The Banking and Strategy Initiative

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Citi fighting for International (Home) Equity and Fair treatment in Stress Tests | Banking Insight

The Sorkin  papers reveal that Citi has managed to get a notice of retraction from the Fed clarifying that the Loss suffered  in Stress Testing for 27 quarters was limited to US domestic mortgages and the conditions on European breakdown and Equity market corrections. While Citi’s global mortgage portfolio is $133 bln, The International mortgages are $38 bln and The other $95 bln are US domestic mortgages on which a 9.3% instead of the 9.7% loss was effected by the stress scenario. That is the Fed calculated it on the right assets but counted the wrong assets in the denominator when calculating the percentage and as of now the two scenarios in which Citi ended with 5.9% and 4.9% on the Tier I common Equity is still the same.

The $38 bln outside the US are unlikely to suffer loss mitigation in value or to say the Fed would not be concerned about making such assumptions as a matter of policy making one wonder that the Dodd Frank rule may end up being a nother Great appendage like the GLB Acts and the Glass Steagall Act before once the leverage cap of 12 times was removed by the Fed in 2004.. many derivatives trades have an international counterparty even when they hedge Dollar risk and can be domiciled similarily abroad leaving them out of trading/ market making and other restrictions and increasing chances of shadow bankers or bankers themselves gaming the Fed.

The Fed also issued corrections for Bank of America, Ally Financial, MetLife and Wells Fargo. It said the corrections did not change the capital ratios projected by the stress tests, which estimated the losses that a bank could bear amid situations that include a severe recession and a market meltdown.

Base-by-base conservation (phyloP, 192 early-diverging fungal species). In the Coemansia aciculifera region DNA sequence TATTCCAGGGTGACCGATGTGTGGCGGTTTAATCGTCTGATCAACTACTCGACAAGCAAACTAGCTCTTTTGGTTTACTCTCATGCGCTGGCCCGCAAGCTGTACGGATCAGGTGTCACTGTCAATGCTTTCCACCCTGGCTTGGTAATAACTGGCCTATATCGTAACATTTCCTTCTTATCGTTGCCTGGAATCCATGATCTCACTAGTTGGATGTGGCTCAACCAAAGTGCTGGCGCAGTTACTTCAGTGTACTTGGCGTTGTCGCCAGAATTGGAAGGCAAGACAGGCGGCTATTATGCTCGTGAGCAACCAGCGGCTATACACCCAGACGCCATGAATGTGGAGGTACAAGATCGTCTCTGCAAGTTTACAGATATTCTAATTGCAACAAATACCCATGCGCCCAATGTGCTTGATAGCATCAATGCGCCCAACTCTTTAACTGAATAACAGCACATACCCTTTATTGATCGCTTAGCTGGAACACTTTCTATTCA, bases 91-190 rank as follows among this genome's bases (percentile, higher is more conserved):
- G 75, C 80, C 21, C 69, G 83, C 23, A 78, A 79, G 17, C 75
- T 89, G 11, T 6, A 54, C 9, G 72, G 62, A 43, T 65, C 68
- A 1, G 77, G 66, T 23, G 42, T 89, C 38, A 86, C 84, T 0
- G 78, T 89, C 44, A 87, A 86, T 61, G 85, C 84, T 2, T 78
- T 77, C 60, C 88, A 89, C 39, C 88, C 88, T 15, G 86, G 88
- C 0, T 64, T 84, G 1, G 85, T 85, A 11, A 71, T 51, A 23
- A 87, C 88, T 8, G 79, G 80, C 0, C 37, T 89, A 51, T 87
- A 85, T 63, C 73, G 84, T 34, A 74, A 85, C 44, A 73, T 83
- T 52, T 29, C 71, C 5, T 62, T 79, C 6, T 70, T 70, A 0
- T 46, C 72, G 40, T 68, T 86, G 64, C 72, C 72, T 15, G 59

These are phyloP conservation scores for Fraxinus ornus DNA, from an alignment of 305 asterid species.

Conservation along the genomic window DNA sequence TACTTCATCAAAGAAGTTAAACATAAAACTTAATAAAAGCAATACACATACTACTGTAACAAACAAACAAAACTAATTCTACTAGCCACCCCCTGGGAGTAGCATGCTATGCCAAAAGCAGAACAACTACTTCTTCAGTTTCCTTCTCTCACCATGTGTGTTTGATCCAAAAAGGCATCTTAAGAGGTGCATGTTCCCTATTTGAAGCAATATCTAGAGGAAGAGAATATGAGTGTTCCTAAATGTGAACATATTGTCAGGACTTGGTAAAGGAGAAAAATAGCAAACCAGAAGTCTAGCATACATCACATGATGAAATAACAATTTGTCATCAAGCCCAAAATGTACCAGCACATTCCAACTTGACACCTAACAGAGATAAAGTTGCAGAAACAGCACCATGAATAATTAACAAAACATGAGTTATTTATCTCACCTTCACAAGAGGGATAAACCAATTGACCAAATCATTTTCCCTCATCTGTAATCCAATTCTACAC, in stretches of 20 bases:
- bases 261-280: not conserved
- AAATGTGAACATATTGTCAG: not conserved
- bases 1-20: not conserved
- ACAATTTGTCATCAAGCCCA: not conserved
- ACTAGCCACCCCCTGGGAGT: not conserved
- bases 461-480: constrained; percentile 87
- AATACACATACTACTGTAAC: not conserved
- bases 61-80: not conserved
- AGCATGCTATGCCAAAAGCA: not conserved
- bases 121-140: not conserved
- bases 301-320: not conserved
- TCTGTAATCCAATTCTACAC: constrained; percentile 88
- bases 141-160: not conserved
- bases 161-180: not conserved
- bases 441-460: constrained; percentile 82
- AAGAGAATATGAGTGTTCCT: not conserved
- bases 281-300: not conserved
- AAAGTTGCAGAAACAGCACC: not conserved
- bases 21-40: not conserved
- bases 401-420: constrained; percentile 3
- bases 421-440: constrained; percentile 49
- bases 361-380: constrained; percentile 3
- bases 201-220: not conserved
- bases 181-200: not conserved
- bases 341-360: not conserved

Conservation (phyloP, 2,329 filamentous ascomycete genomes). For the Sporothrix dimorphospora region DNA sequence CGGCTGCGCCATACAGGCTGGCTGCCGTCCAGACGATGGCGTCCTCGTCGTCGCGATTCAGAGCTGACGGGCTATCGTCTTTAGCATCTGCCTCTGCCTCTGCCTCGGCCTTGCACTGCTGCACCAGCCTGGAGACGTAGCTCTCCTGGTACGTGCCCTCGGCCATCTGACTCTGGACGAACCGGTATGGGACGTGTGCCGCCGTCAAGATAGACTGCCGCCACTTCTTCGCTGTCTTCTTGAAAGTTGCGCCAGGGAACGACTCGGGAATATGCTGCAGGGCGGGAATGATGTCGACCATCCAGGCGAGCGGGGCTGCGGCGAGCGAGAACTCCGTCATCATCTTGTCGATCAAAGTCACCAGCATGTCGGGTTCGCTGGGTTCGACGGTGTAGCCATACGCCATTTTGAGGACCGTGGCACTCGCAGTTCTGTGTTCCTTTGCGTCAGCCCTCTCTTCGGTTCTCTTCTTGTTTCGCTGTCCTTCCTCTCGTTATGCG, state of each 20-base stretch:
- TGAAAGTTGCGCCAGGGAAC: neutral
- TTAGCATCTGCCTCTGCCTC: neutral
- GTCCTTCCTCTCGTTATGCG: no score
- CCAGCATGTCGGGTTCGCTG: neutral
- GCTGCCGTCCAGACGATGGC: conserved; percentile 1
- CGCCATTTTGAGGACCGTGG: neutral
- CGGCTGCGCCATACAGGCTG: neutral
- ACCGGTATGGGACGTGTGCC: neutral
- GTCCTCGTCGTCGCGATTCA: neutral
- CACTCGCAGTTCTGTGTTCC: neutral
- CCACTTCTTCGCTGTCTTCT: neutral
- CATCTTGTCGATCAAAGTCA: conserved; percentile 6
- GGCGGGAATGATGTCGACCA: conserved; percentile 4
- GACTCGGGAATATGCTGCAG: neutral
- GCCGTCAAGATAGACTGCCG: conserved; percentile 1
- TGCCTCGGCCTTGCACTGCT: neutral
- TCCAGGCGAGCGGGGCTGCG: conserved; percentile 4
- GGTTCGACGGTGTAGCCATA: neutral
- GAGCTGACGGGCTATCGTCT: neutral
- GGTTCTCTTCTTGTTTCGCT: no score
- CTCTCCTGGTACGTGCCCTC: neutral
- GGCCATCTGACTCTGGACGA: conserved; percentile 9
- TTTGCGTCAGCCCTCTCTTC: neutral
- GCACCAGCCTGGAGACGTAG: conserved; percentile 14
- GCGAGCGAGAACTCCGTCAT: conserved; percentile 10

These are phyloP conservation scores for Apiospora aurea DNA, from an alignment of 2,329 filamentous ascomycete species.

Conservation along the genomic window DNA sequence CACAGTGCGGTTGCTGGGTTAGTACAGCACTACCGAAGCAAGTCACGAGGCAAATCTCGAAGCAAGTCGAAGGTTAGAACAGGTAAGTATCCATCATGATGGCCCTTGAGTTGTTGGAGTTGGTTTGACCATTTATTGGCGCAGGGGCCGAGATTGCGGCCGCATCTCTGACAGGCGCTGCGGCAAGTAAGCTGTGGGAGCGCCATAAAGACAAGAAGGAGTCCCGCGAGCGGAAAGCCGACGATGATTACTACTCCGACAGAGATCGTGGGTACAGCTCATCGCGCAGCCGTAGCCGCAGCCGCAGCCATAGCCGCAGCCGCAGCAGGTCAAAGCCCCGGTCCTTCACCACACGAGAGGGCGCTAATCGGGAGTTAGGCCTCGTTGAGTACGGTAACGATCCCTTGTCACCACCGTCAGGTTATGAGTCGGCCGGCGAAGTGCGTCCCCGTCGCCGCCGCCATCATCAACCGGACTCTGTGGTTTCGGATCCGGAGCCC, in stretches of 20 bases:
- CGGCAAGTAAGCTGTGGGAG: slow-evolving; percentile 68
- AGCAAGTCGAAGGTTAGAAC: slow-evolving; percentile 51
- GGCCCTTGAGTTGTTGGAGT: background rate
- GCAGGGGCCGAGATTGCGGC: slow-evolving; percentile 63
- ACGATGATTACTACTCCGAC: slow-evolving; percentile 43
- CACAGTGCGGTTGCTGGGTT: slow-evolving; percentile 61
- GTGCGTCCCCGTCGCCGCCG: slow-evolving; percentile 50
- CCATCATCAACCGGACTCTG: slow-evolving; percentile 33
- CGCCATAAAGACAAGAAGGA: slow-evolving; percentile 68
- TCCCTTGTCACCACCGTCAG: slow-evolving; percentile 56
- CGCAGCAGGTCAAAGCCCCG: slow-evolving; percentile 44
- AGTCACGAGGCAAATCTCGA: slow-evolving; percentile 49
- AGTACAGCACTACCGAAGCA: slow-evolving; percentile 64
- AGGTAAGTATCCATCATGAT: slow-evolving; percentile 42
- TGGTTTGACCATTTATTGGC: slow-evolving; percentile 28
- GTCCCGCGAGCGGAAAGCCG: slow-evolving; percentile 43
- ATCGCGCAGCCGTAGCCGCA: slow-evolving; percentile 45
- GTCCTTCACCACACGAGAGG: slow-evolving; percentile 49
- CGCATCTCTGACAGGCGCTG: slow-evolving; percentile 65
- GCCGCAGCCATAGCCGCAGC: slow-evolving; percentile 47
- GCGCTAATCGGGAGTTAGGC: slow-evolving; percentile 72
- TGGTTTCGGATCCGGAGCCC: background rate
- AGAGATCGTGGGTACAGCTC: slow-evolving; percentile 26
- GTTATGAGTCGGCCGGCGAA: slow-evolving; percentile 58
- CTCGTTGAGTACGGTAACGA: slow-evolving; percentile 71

As of now, however Citi is somehow taken it to heart that it is being gamed by the Fed, putting out today’s clarifications by the Fed as some sort of vindication of their stand of unfair treatment by the Fed in a bid to save the Super dividend they over calculated when they send the application/request to the Fed for 2012. If citi hasd recommended a $1 bln less in buybacks their assets would have cleared the test easily and even less considering they failed the test by all of 0.1% or needing 2% more than the equity (tier I common ) they left on their balance sheet after the 2012 deduction.

Citi is still in the War room with the Fed, looking for reasons to safekeep its dividend plan which it could succeed in, but the belligerent tone adopted in the letter seems to be followed up in later interactions with th Fed, thinking it wasn’t Citi’s problem they withdrew a bit too much from the bank for the ccash returns to investors. Presumably this could also scuttle the bank’s chairman reshuffle, though vikram Pandit has walked away with the $15 bln bonus having cleared the crisis out of the bank’s eyes..

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